This post was originally published on Med-Tech Innovation News
The latest, future-ready MES, based around Industry 4.0 technology, is set to help medical device manufacturers increase production efficiency, enhance quality, facilitate compliance and meet demands for medical devices.
New technologies and advances in medical care are changing the medical device market, creating opportunities for manufacturers but also presenting them with challenges. Increasingly sophisticated devices; small batch, high-mix orders, and demands for improved quality all sit alongside pricing pressures and the need for competitive edge. The Industry 4.0 (I4.0) manufacturing model offers a way for businesses to meet these demands, increase production efficiency and improve process capacity. The backbone of this model and pathway to a smart factory is a modern manufacturing execution system (MES) that can error-proof and future-proof medical device manufacturers against quality issues, regulatory pressure and constant change.
I4.0 adds intelligence to materials, products and machines. Rather than travelling linearly through a production line, waiting for any bottlenecks to clear, smart materials and products can negotiate the most efficient route to get the services they need. This minimises the impact of machine maintenance, calibration or breakdown, as the product takes an alternative, more efficient route without operator intervention.
A new breed of MES is the backbone of the I4.0 production model. It brings visibility and control across the shop floor and into the wider supply chain. To handle the distributed intelligence within a smart factory, this new MES is based on decentralised logic and can handle vast quantities of data. It also integrates wider production and logistic processes, enforcing procedures to ensure compliance with industry standards and company procedures. It can check that machinery is certified and calibrated, that operators have the correct certification, and that processes are operating within acceptable control tolerances. Any deviation can be raised in real-time and actioned. This adds to efficiency, lowers costs and helps reduce errors.
A modern MES should also measure and help improve overall equipment efficiency (OEE) and yield, reduce cycle-time and increase delivery fulfilment. It contains complete and accurate data about the entire production process and so inherently provides a complete electronic device history record (eDHR). Having this integral record will reduce the time and pain of audit processes as well as reducing the risk of regulatory violations. This can free resources that would normally be dealing with exceptions or prolonged audit processes, to concentrate on innovation both in terms of product and process enhancements – further adding to levels of efficiency and competitive advantage.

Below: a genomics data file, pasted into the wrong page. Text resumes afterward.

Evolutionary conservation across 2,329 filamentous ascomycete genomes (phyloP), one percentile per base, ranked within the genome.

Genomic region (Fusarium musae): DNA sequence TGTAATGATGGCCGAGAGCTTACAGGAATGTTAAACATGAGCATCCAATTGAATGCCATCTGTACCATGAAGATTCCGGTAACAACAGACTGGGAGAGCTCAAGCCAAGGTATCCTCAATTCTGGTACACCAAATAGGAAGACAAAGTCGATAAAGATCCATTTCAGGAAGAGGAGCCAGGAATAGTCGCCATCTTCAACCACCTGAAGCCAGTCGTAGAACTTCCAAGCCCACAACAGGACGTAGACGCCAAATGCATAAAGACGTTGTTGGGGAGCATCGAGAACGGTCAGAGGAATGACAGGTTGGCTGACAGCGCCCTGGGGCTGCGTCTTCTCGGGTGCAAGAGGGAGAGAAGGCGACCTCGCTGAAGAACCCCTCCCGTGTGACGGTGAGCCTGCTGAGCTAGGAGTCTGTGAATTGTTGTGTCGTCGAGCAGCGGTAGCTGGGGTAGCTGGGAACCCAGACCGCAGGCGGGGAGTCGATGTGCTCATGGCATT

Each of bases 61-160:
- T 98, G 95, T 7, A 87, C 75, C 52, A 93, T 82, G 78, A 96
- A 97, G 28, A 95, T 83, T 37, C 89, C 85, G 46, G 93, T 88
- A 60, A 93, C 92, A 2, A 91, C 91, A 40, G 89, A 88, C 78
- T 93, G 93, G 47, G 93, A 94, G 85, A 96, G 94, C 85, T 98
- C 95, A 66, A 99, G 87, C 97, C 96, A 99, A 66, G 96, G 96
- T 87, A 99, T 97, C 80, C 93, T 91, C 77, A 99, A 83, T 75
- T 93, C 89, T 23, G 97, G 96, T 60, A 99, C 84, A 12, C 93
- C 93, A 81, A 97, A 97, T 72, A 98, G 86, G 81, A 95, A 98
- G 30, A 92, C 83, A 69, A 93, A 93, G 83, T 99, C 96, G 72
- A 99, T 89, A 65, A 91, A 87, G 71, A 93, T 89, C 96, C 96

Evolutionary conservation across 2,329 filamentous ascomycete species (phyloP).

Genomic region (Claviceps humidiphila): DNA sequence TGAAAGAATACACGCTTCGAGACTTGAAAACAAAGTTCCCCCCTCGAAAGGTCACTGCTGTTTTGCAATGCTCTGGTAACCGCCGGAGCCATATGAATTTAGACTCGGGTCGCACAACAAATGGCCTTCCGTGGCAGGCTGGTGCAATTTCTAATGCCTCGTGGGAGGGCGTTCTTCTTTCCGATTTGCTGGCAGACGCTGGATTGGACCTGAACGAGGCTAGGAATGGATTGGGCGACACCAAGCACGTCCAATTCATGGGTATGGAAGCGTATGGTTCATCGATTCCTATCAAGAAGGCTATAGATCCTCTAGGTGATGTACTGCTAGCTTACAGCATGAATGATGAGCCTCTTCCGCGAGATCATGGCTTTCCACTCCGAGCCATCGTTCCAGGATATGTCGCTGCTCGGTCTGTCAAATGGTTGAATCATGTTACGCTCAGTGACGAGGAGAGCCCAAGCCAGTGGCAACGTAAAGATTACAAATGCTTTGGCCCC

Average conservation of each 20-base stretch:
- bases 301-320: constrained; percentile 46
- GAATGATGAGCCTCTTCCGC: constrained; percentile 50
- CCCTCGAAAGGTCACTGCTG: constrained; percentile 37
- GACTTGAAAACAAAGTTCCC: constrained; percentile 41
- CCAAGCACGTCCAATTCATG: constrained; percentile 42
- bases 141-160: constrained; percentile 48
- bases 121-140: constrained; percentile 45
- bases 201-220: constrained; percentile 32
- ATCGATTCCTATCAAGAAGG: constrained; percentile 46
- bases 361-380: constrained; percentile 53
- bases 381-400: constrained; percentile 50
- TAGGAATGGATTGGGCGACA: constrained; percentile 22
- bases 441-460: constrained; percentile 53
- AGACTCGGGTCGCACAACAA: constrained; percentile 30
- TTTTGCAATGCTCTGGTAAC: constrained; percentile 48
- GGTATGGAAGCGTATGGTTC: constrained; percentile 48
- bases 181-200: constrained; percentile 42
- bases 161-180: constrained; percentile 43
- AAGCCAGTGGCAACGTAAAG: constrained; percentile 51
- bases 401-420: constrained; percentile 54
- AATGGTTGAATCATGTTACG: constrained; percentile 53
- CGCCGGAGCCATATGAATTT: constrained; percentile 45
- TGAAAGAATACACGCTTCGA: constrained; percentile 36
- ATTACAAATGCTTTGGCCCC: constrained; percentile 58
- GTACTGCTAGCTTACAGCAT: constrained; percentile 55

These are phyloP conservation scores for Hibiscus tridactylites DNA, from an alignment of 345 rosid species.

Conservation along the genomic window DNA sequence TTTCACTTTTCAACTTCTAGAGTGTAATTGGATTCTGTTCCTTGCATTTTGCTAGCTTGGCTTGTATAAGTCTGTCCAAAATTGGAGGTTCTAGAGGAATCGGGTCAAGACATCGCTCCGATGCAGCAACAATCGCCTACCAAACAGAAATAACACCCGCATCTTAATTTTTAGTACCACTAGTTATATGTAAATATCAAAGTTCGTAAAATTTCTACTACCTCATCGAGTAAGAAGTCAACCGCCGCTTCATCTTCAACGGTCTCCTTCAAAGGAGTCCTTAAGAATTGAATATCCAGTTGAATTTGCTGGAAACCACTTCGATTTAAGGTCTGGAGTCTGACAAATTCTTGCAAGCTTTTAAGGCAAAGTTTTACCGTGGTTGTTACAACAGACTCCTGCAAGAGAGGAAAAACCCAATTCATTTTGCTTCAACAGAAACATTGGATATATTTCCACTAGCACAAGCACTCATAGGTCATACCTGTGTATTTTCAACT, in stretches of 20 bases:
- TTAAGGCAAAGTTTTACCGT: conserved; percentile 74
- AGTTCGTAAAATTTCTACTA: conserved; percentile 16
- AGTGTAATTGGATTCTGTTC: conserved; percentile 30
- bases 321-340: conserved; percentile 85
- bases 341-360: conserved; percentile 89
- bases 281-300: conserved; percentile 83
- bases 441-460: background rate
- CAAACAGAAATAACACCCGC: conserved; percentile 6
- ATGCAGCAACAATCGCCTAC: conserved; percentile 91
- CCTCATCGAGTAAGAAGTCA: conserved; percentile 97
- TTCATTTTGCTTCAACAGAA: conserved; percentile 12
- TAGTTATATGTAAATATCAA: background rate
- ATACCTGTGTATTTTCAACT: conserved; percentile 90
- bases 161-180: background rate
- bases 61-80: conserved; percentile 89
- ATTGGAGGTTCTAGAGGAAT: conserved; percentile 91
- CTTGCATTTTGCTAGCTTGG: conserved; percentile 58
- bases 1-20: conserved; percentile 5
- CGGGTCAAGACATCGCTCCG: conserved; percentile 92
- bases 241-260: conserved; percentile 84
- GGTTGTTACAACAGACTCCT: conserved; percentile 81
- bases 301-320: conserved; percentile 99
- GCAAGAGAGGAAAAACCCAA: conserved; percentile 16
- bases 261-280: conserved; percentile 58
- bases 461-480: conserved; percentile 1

Having a smart shop floor whereby products find the most efficient route through production not only increases production efficiency and capacity, but also offers a way to easily produce small batch or personalised products. Traditionally such orders would need considerable manual input. Adding intelligence to the products, however, means they can navigate their way through the services they require without operator intervention. This significantly reduces production cost and shortens delivery timescales. Controlled by the automated process is also less prone to human errors and, once again, higher levels of quality, efficiency and consistency can be expected.
The power of digitalisation
The Industrial Internet of Things (IIoT) and I4.0 technologies have revolutionized the ways in which real-time data can be used to optimise production. If the MES offers a completely integrated digital twin, new possibilities are created whereby augmented reality (AR) scenarios can be used to further increase operational efficiency.
AR arms operators and technicians with a clear and comprehensive picture of everything they need to complete required tasks or resolve issues efficiently. Having this information immediately available reduces the potential for errors, particularly in setup and maintenance operations. Even the most complex tasks, such as assembly operations can be completed quickly and confidently with the guidance of native, real-time AR within the MES.
With a new era in medical device production comes the dawn of a new type of MES. These systems take plant monitoring, control, guidance and optimisation to new levels. Their intelligence and ability to analyse vast quantities of real-time data mean they can respond quickly to dynamic changes on the shop floor and help optimise the use of materials, machines and human resources to improve overall process capacity.
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